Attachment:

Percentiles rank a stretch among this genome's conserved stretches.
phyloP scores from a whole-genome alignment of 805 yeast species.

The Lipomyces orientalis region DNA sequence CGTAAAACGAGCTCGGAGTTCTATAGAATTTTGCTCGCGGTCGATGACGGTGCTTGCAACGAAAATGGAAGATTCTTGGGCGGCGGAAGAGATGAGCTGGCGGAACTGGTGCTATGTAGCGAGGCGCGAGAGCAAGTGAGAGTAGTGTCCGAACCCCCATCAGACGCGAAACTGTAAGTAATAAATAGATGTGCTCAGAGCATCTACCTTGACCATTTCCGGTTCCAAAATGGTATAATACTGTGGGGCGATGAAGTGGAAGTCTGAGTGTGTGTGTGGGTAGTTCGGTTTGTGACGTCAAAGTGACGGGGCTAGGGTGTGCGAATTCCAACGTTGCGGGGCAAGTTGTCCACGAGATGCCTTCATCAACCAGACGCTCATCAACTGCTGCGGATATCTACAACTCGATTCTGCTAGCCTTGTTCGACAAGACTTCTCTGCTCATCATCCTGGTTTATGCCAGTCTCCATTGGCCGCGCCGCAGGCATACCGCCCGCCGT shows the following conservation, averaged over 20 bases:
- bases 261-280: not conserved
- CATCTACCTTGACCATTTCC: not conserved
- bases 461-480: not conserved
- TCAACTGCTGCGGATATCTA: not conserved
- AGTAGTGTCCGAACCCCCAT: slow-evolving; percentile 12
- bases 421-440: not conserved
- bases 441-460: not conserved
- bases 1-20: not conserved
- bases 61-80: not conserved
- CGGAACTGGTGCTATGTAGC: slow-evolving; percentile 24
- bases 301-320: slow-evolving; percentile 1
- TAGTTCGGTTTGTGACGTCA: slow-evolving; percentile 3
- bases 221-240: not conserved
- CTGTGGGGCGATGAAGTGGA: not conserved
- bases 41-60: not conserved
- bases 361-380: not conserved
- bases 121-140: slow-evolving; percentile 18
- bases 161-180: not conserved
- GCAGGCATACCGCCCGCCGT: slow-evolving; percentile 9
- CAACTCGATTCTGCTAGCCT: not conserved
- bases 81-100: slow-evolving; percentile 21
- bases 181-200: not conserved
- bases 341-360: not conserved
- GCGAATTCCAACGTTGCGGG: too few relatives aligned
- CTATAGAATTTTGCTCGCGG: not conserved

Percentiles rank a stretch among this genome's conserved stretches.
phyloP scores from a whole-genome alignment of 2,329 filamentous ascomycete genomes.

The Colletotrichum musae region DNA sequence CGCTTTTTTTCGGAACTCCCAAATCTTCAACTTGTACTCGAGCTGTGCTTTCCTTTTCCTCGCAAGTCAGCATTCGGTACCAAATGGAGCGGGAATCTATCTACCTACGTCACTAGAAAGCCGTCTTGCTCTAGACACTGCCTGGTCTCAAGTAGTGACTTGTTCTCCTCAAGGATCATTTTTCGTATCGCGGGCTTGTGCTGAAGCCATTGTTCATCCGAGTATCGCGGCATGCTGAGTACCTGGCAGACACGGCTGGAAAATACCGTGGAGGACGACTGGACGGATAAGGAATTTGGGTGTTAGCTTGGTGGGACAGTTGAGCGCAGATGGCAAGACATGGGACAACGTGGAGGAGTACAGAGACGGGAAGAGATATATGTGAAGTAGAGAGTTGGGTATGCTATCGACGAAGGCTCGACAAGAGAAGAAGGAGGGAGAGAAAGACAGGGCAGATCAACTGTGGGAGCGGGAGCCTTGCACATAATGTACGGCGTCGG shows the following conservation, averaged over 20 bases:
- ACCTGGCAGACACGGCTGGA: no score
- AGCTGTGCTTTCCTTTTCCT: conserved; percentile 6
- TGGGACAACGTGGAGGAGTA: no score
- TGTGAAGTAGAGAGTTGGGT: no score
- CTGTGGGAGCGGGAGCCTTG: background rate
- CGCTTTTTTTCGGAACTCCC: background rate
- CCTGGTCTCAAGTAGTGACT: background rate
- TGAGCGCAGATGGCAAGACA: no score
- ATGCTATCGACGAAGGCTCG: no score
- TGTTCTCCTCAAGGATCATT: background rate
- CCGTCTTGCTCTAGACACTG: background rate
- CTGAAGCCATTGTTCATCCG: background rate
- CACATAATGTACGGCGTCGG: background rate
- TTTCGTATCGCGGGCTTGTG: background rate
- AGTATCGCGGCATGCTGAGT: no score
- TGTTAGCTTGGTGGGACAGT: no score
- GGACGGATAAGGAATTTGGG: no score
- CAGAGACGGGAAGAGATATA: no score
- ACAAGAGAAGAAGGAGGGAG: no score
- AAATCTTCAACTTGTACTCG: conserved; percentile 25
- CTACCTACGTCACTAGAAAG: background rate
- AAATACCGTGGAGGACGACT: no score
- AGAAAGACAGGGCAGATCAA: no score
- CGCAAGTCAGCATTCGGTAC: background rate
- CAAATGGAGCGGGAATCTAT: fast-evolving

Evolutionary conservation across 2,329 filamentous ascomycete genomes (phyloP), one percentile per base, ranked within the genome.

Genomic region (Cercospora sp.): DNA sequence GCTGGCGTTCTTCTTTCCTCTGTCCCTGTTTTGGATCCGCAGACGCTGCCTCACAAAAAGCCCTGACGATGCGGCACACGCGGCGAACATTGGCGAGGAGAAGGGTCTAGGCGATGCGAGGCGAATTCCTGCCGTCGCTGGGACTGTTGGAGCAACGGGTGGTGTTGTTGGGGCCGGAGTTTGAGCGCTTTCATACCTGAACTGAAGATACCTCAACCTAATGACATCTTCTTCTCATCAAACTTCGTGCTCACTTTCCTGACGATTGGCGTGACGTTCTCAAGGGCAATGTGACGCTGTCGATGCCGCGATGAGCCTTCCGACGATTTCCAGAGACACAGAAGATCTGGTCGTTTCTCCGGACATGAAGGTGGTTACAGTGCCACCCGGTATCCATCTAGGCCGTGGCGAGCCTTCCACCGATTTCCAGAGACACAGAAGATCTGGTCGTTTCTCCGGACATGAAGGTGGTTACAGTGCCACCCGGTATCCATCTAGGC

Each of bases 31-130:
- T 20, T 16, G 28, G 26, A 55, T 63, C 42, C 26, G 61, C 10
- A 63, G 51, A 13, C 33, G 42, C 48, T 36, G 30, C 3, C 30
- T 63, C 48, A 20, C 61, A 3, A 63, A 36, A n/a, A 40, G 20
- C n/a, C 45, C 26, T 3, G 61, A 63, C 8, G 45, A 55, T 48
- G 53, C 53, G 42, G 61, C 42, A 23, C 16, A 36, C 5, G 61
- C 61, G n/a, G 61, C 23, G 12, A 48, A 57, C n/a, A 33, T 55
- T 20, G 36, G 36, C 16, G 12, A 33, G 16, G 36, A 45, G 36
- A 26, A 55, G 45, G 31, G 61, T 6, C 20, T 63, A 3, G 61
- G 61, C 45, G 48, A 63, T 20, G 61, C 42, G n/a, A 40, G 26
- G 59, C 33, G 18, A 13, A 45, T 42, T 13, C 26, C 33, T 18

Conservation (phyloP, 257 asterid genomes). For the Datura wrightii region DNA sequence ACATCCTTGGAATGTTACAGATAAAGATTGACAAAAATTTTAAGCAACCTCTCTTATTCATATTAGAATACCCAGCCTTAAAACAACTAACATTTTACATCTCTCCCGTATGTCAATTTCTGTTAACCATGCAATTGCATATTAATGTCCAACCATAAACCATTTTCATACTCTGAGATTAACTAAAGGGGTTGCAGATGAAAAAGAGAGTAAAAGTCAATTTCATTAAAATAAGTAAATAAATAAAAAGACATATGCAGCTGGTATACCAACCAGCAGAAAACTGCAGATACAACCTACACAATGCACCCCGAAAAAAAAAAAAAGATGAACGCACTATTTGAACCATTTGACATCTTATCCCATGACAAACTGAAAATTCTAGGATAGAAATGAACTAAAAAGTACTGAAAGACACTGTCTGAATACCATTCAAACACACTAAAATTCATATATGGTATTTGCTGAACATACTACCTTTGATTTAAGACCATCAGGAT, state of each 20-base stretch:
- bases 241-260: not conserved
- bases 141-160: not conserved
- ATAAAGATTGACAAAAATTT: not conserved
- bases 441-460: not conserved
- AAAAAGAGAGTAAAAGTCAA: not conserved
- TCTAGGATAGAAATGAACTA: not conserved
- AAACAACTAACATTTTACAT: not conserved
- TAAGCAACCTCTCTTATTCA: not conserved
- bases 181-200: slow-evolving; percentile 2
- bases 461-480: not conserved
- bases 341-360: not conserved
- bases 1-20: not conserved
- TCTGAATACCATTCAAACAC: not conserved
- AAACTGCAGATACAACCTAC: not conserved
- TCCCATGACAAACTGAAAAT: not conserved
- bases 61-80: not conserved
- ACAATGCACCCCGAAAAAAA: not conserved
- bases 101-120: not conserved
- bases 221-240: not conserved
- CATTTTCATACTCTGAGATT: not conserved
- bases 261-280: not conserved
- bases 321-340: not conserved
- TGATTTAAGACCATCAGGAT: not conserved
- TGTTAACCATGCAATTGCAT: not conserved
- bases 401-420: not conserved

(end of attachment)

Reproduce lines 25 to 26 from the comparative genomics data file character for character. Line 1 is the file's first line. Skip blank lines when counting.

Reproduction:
- bases 181-200: not conserved
- bases 341-360: not conserved